By Mar-Vic Cagurangan
Federal assistance that would be pipelined directly to freely associated states migrants under a proposed law must not edge out the funding for communities that host them, Gov. Lou Leon Guerrero said.
During a meeting with Interior Secretary Deb Haaland Saturday, Leon Guerrero said she would push for Washington to renew the funding for U.S. jurisdictions that are impacted by visa-free migration under the U.S.’s Compacts of Free Association with Palau, the Federated States of Micronesia and the Marshall Islands.
The $30 million compact impact funding shared annually among Guam, the Northern Marianas, American Samoa and Hawaii will expire on Sept. 30 after a 20-year run. The funding is designed to help defray the costs incurred by host jurisdictions for providing services to compact migrants.
The Biden administration, however, did not include the funding renewal in the 2024 budget request. In a bid to justify the elimination of compact aid for Guam and other Pacific territories, the Department of the Interior reported earlier this year that the distribution of FAS migrants has shifted since 2003, with more than half of the total number now spread out across the mainland U.S.
In lieu of a new compact impact program, U.S. lawmakers have introduced a bicameral bill, titled “The Compact Impact Fairness Act,” that would deliver federal assistance straight to the FAS migrants, hence cutting out the middleman.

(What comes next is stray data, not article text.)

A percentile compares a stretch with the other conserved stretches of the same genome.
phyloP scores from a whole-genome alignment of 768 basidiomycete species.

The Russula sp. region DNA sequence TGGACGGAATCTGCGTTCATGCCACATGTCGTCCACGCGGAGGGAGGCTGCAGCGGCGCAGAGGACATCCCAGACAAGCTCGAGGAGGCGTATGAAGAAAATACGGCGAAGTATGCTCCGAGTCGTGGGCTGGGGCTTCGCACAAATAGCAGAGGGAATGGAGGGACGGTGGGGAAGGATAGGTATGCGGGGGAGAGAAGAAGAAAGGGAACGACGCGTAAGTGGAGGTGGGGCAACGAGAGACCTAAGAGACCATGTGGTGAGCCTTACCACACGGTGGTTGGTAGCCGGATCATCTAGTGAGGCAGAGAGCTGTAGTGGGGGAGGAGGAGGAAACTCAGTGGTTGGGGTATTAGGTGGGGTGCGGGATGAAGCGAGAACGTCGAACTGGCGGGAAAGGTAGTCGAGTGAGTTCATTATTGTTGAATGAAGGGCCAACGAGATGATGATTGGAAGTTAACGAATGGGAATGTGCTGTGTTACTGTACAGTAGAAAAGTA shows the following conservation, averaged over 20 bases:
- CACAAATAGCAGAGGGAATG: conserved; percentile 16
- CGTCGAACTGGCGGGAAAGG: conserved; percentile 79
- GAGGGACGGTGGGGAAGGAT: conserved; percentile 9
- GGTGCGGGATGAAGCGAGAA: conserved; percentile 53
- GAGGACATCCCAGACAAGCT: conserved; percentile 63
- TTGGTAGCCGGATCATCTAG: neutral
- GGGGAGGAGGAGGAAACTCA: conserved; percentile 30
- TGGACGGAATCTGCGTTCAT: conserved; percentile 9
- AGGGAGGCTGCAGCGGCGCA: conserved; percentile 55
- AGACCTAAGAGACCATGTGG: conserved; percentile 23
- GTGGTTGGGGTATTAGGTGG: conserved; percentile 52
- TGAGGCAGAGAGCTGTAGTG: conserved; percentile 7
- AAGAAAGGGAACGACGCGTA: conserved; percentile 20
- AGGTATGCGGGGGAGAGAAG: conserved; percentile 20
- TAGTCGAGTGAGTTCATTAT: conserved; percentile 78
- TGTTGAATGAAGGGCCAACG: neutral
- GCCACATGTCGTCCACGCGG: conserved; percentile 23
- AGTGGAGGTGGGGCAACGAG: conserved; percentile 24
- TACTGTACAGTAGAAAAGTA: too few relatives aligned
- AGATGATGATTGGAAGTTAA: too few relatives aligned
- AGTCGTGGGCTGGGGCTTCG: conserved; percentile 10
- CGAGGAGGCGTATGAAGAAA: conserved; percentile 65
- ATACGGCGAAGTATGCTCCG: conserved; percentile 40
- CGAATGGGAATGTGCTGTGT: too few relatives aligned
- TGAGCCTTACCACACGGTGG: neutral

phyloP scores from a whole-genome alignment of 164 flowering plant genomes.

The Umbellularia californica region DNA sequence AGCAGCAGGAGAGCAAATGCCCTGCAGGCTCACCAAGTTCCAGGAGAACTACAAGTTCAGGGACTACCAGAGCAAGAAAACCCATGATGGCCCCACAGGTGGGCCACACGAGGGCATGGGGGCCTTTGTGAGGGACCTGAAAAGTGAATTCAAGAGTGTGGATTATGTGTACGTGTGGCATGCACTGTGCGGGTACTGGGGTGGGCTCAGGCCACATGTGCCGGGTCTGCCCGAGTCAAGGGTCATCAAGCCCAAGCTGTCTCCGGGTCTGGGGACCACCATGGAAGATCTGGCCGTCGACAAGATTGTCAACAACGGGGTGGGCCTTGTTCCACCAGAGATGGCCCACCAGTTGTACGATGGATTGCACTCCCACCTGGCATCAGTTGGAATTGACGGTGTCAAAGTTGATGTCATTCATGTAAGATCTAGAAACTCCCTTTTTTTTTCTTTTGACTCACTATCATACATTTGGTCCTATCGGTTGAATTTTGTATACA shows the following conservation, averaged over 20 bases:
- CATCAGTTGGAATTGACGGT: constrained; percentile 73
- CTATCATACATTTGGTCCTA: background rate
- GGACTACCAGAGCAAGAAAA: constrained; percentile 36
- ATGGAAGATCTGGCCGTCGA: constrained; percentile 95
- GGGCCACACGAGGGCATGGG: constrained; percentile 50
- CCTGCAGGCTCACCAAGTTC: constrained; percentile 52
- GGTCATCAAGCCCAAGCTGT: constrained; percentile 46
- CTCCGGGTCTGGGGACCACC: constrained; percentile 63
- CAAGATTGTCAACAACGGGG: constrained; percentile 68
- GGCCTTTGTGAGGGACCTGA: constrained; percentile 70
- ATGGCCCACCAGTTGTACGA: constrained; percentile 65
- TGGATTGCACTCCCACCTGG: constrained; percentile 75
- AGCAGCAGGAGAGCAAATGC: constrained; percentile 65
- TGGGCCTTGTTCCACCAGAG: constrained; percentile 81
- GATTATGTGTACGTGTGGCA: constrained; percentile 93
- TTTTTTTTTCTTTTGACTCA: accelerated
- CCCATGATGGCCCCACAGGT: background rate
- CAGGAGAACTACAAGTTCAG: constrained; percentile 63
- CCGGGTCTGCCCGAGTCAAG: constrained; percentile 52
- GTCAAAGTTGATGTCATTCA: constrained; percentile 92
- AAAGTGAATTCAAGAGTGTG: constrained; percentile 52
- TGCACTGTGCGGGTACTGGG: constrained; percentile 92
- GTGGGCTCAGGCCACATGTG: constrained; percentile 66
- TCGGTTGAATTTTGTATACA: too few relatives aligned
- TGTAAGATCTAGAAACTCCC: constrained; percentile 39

While expressing support for the Compact Impact Fairness Act, Leon Guerrero opposed the elimination of compact reimbursements.
“CIFA should not replace the $30 million in compact funds received by the COFA-impacted U.S. territories as these funds are spent separately from the social benefits,” the governor said.
According to the local government's report in May, Guam incurred $76.8 million in costs for providing social services to FAS citizens in 2019 and 2020 alone. The federal government has not acknowledged the $1.5 billion in compact-related costs that GovGuam said it has incurred since 2003.
The territory currently receives about $14 million in annual compact reimbursements from the $30 million allocated for host jurisdictions.
She asked Haaland to support Guam Del. James Moylan’s amendment to extend $16 million for next year.
“Specific to COFA negotiations, our administration is working to ensure we receive adequate reimbursement for compact impact expenses, and we will continue to push for this as Congress begins the task of reviewing and amending the renegotiated compacts that (the Departments of) Interior and State have put together,” the governor said.
Haaland led a group of Washington officials who visited Guam over the weekend. She was accompanied by Assistant Secretary for Insular and International Affairs Carmen G. Cantor and Deputy Assistant to the President and Asian American and Pacific Islander Senior Liaison Erika L. Moritsugu.